Bulletin Board, excerpt

Older Than Dirt (responsorial):

Excerpt from (St. Paul Pioneer Press) Bulletin Board, January 23, 2003

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First, here's Dave of Highland Park:

"I was pleased to see 'Older Than Dirt' Bob of Rochester talk about his cardboard records. It brought back a lot of memories. From 1962 to 1966, I was a product manager for the Columbia Records Division of CBS in New York. And what was my product? Auravision  the playable paper record. We made thousands of these promotional records that were bound into magazines, inserted into product boxes, or adhered to the outside of the package itself.

"I kept a lot of product samples of these old records  particularly of the last project I worked on with Disney Studios, when we were planning a series of 24 children's birthday records using all the Disney art and voices. All the original Disney art from that project has been sitting in my attic for almost 40 years."

And now Poet X of PDX:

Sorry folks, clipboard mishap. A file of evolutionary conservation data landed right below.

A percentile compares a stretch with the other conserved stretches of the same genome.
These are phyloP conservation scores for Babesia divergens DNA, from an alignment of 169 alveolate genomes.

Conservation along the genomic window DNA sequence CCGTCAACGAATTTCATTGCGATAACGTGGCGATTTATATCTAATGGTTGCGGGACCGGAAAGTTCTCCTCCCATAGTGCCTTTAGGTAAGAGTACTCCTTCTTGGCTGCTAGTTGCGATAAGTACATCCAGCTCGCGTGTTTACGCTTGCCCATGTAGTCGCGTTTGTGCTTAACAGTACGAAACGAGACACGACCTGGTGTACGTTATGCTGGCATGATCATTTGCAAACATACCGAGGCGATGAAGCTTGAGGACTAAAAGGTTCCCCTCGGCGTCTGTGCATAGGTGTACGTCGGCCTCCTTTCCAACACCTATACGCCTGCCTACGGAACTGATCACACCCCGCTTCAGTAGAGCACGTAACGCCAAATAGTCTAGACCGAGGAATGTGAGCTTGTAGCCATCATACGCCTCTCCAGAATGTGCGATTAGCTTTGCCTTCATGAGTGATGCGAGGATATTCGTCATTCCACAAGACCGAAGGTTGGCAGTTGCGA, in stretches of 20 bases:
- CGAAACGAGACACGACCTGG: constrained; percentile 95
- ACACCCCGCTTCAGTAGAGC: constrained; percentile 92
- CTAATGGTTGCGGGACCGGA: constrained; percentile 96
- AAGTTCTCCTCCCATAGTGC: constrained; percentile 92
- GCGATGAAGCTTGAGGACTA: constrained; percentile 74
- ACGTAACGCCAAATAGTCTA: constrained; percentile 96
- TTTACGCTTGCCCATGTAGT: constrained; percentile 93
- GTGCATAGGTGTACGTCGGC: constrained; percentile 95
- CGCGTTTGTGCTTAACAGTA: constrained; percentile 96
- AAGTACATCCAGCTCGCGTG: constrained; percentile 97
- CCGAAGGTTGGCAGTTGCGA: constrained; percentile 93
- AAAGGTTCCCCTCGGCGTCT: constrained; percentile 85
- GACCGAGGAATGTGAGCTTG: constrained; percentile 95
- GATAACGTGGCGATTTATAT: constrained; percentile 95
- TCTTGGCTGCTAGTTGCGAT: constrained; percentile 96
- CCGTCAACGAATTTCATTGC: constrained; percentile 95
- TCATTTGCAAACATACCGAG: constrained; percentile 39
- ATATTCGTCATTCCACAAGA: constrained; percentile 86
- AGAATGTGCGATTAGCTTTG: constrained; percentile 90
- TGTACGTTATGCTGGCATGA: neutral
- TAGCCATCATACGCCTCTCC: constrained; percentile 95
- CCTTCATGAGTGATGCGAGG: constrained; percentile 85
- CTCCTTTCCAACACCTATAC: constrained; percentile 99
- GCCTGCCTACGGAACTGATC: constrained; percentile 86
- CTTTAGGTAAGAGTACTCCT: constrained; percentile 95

"I'd forgotten that cardboard records were sometimes found in magazines. The ones I remember most are the ones that were put on the back of cereal boxes and had to be cut into circular shape before being usable. They had a play-life of about 12 hours until they'd curl up horribly. "The artist I most associate with cereal-box records is Bobby Sherman (though I also remember that The Archies' songs were on Alpha-Bits?). And thinking of Bobby Sherman always brings up this Unanswerable Question: "Who decides which artists maintain nostalgic appeal decades later and what artists don't? Have you ever heard an oldies station play Bobby Sherman's 'Julie, Julie, Julie, do ya love me? Julie, Julie, Julie, do ya care?' At the time, Bobby Sherman was almost as popular as The Partridge Family, or the aforementioned Archies, whose songs are heard on said oldies stations. "Bobby Sherman also evokes memories of the TV show on which he was a cast member: 'Here Come the Brides,' with Joan Blondell. The theme song was memorable, and may have been a radio single itself (also not heard on oldies stations): a song about Seattle that confused my childish mind (I thought the show should be called 'In Seattle' the repeated part of the refrain). "And who decides which shows are shown on nostalgia television? I'd rather watch 'Here Come the Brides' or 'It's About Time' (with Imogene Coca) than 'Leave It to Beaver' or, even, 'Gilligan's Island' any day. "TVLand execs, are you listening?"

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